It is bittersweet to announce that our Executive Director, Pete Nichols, has been promoted to the new Western Regional Director of the Waterkeeper Alliance, Humboldt Baykeeper's parent organization.  His new position at Waterkeeper will take him around the western United States to help other Keepers with logistics, funding, and programs. 

His new promotion is outstanding for him and Humboldt Baykeeper because we will have an excellent local resource to work with on our future programs. Stay tuned for more information on the changes happening at Humboldt Baykeeper and thank you for your continued support - we are very lucky to have such a wonderful community to call home!


The Tigris River is one of the most important bodies of water in the Middle East, but years of extensive toxic dumping and gravel mining have severely compromised its ecosystem. We’ll speak with Humbolt Baykeeper Executive Director Pete Nichols and Nature Iraq founder Dr. Azzam Alwash about efforts to clean up the river and the newly founded group, Upper Tigris Waterkeeper.

Listen to the radio interview from WNYC here.


One morning last September Pete Nichols of Humboldt Baykeeper was up early working, listening to the radio in the background. Something on the BBC news caught his attention.

“I heard an interview with this Iraqi, Azzam Alwash, talking about his [river] restoration work for an organization called Nature Iraq.” Nichols recalled. “It was this fantastic story of restoring the wetlands that were supposedly the Garden of Eden.”

He decided to learn more. Now, six months later, Nichols is catching a plane to the Middle East — destination Iraq. He leaves this week to go meet Azzam Alwash in person.

Nichols established Humboldt Baykeeper seven years ago as part of the larger Waterkeeper Alliance, an advocacy organization started 15 years ago by Robert Kennedy Jr., initially bringing together likeminded groups on the East Coast. “The Hudson Riverkeeper group was the genesis of it all; that was started by commercial fishermen in the ‘60s,” said Nichols. “There are 192 groups right now, nationally and internationally.” And the next may be Waterkeeper Iraq.

Since Nichols serves on the Waterkeeper board, he’s among those responsible for what are known as site visits, basically checking out new chapters before they are brought into the fold. One such visit took him to China two years ago; this one is a bit different.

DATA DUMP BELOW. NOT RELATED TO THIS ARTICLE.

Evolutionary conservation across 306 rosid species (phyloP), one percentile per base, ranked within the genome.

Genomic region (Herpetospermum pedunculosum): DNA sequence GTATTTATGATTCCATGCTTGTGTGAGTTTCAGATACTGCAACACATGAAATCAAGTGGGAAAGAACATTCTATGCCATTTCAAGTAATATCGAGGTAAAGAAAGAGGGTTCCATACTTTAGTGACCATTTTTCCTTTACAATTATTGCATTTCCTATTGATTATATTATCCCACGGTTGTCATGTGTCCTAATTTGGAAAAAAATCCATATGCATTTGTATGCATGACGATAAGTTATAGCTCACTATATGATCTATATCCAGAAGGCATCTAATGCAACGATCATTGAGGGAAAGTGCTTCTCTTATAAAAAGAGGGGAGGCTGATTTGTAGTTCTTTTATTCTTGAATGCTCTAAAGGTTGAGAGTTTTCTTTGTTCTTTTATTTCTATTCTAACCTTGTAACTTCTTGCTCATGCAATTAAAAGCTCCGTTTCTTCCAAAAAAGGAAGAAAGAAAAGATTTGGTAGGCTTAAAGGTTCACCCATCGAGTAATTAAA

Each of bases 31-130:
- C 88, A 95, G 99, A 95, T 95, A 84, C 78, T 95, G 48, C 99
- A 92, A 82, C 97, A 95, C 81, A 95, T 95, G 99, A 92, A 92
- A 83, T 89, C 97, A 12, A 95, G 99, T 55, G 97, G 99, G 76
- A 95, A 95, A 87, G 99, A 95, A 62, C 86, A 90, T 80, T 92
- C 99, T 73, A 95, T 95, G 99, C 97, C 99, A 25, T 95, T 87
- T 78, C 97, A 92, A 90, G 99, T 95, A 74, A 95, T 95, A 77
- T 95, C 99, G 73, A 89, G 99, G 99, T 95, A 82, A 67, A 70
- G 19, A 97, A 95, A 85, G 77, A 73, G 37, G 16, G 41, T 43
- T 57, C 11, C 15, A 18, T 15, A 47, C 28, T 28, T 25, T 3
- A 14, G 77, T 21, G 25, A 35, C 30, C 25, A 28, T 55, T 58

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The Safe Kids Humboldt Fund was designed to ensure that all kid's in Humboldt County have access to functional, Personal Floatation Devices (PFD's or 'lifejackets'), bike helmets and bike safety gear, and car seats.  In addition, the Fund will support outreach and educational activities designed to educate Humboldt County residents and visitors alike about water safety on North Coast waterways.
For more information, or to contribute to the fund, contact the Humboldt Area Foundation (HAF) at (707) 442-2993.



* A toast to Humboldt Baykeeper and Security National for coming to a rare agreement in the long-drawn-out battle over the Balloon Track. In a rare moment of solidarity, Humboldt Baykeeper and Security National both hailed a settlement in a lawsuit brought by the environmental group over contamination on Eureka's Balloon Track property as a good thing and a step forward for the community.

Filed in 2006, Baykeeper's suit was initially brought against Union Pacific Railroad, but was inherited by Security National when its subsidiary, CUE VI, purchased the Balloon Track property from the railroad company in October 2006 with its sights set on building Marina Center, a 42-acre mixed-use development featuring residential, office and retail space, as well as an 11-acre wetland reserve.

Wednesday, Baykeeper and Security National both announced the settlement and stated they are looking forward to a cleanup of the property.

Security National Vice President Randy Gans called the settlement “a win for the community.”

Baykeeper Executive Director Pete Nichols said Security National and Baykeeper's technical experts will work together to review development and cleanup plans, and that any disagreements will be resolved by a neutral third-party mediator.

We know it's not over until it's over, but this is an encouraging sign.


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